Anti-Communism and Popular Culture in Mid-Century America
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About the Book
Not long after the Allied victories in Europe and Japan, America’s attention turned from world war to cold war. The perceived threat of communism had a definite and significant impact on all levels of American popular culture, from government propaganda films like Red Nightmare in Time magazine to Adventures of Rocky and Bullwinkle.
This work examines representations of anti-communist sentiment in American popular culture from the early fifties through the mid-sixties. The discussion covers television programs, films, novels, journalism, maps, memoirs, and other works that presented anti-communist ideology to millions of Americans and influenced their thinking about these controversial issues. It also points out the different strands of anti-communist rhetoric, such as liberal and countersubversive ones, that dominated popular culture in different media, and tells a much more complicated story about producers’ and consumers’ ideas about communism through close study of the cultural artifacts of the Cold War.
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About the Author(s)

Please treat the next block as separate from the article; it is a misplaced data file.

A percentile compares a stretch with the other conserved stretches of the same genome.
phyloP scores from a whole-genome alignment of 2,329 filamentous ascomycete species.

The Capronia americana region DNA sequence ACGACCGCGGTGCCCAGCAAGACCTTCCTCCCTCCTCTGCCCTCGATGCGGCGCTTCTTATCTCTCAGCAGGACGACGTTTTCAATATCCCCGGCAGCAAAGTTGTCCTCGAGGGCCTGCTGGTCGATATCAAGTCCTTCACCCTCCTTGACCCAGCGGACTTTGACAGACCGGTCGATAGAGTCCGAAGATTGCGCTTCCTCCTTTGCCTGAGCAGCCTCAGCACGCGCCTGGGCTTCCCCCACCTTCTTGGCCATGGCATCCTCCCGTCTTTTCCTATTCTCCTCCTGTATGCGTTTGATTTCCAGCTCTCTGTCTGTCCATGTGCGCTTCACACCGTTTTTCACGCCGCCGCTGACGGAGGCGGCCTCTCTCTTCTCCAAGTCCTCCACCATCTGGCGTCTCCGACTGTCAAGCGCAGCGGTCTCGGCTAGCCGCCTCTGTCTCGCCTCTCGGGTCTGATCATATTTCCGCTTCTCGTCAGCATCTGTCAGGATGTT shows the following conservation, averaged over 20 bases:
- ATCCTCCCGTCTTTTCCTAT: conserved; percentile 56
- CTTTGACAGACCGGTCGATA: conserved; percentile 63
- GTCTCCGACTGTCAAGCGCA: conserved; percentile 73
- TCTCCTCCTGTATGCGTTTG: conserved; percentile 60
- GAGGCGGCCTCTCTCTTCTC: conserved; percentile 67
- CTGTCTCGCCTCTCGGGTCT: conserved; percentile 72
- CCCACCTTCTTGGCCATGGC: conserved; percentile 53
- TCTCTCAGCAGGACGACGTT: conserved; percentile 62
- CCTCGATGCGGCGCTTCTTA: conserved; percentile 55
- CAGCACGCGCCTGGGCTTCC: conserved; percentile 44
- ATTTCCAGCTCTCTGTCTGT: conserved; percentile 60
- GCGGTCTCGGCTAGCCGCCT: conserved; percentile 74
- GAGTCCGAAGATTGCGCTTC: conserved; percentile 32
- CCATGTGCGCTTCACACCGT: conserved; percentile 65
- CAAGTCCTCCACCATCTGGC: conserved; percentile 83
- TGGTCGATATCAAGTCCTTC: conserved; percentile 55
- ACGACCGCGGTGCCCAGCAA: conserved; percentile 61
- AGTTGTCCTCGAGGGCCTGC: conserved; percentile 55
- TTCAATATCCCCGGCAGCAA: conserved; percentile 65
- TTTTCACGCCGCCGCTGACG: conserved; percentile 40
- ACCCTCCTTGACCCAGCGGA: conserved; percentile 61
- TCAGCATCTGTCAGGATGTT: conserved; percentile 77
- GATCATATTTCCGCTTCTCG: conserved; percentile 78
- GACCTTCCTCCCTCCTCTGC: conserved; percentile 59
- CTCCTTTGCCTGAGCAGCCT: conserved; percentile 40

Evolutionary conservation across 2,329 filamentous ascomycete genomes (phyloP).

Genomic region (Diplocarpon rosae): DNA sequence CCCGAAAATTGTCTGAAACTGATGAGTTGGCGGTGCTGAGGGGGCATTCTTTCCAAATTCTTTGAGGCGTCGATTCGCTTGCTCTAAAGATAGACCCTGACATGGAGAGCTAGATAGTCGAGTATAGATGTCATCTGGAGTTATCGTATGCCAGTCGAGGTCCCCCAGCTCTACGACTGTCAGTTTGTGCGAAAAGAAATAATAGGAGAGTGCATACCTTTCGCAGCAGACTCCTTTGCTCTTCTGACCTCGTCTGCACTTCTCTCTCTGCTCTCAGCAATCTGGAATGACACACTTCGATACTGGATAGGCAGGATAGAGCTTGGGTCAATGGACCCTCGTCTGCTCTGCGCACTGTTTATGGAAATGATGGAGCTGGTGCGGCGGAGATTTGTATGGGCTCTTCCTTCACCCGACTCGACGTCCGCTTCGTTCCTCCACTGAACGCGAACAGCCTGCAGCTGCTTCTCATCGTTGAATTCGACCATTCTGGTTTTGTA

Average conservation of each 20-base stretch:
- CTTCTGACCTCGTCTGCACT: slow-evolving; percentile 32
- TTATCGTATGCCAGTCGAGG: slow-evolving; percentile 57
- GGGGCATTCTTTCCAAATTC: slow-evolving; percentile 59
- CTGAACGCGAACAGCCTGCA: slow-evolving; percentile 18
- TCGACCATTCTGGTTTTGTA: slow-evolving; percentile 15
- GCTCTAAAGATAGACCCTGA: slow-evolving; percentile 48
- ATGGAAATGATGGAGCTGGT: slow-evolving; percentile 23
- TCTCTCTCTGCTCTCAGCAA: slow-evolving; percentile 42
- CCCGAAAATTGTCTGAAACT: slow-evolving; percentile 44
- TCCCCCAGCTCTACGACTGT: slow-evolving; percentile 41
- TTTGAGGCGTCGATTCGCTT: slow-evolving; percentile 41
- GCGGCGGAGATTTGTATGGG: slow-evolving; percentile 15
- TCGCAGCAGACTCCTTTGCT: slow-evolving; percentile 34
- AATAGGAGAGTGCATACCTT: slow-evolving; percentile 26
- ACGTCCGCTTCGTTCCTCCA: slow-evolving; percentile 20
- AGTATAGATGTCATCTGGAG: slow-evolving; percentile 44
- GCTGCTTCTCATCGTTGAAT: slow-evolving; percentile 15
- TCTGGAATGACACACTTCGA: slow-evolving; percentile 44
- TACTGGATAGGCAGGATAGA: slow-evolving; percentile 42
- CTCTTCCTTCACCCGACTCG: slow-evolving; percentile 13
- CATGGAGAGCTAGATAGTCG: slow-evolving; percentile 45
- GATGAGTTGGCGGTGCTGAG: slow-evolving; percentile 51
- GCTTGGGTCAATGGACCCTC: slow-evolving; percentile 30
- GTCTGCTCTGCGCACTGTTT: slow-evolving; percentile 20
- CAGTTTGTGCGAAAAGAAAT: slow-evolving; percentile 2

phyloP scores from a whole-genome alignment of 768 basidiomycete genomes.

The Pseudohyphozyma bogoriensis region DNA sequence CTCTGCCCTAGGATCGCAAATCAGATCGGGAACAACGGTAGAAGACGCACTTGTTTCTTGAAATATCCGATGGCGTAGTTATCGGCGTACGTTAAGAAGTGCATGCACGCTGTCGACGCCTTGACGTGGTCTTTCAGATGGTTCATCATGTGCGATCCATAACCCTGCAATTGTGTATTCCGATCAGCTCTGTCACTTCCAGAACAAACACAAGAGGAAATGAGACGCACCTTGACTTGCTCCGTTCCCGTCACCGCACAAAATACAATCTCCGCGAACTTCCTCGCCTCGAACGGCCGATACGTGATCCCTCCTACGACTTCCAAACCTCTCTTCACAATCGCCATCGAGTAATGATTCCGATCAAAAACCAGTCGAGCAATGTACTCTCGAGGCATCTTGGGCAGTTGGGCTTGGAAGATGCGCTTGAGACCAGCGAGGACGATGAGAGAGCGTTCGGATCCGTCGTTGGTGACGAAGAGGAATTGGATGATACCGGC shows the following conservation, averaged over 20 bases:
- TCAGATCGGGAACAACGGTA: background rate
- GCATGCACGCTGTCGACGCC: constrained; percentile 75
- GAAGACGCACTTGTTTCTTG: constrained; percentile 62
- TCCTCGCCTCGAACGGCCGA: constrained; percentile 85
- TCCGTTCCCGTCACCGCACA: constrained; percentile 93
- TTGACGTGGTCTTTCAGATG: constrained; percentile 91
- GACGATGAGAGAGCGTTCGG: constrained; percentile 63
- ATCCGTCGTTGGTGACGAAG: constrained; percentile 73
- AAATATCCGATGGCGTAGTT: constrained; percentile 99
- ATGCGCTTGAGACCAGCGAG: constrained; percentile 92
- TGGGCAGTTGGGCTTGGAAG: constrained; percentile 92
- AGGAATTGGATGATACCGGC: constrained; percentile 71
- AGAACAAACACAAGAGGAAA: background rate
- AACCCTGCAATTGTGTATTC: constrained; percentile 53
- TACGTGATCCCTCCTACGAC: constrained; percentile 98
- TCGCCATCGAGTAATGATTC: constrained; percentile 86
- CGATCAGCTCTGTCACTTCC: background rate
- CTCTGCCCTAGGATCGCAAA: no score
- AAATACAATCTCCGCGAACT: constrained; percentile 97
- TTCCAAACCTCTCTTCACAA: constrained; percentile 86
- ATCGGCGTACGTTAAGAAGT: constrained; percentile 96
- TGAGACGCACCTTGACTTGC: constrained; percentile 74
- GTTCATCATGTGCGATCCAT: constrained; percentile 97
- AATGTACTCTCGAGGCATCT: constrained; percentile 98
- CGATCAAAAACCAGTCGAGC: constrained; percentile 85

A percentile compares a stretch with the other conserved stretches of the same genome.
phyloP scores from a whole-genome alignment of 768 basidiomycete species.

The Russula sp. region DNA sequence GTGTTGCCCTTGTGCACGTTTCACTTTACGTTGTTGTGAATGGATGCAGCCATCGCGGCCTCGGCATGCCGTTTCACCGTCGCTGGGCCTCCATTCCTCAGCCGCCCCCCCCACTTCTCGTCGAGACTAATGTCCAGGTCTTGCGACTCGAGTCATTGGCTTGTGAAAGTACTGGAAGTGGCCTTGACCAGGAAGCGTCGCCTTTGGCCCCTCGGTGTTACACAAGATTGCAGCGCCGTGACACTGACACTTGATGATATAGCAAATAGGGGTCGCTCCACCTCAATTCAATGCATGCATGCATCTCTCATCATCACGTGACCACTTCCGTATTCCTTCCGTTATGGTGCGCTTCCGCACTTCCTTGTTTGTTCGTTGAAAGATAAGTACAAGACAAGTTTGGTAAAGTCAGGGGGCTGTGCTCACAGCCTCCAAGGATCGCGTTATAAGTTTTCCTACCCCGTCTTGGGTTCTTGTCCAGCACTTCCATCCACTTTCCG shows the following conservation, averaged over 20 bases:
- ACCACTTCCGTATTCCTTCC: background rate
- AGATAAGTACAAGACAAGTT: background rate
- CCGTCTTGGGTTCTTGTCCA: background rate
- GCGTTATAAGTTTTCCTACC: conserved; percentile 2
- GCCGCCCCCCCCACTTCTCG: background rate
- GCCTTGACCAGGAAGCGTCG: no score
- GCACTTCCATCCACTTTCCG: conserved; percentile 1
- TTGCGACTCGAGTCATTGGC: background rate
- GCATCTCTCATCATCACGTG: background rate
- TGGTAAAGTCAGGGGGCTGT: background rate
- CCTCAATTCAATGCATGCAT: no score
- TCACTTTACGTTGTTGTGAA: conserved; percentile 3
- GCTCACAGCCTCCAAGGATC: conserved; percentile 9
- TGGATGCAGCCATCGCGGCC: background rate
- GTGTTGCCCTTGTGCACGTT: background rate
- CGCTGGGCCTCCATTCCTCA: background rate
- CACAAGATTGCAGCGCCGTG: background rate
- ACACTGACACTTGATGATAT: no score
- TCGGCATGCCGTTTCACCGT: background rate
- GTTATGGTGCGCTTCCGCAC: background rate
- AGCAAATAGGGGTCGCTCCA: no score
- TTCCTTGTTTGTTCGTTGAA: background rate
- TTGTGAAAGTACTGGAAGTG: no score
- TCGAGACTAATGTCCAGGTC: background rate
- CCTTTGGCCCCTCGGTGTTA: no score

Format: softcover (6 x 9)
Bibliographic Info: photos, notes, bibliography, index
Copyright Date: 2003
Table of Contents
1 The Seduction of Communism 9
2 Paranoiac Discourse and Anti–Communism 18
3 Internal and External Communism in Popular Film 27
4 The Individual Russian and the Communist System 40
5 Anti–Communism and Ambivalence in Science Fiction 52
6 Criminals and Communists in Fifties Popular Culture 67
7 Anti–Communism and Movie Serials 76
8 Cold War Parody 83
9 Nuclear Apocalypse and Anti–Communism 97
10 Cold War Confessions and the FBI Plant 108
11 Anti–Communism and the Business World 121
12 The Bear and the Dragon: Representations of Communism in Early 1960s American Culture 130
Works Cited 163
Book Reviews & Awards
“easy to read…a valuable contribution…well organized…interesting…will give reader food for thought”—Utopian Studies.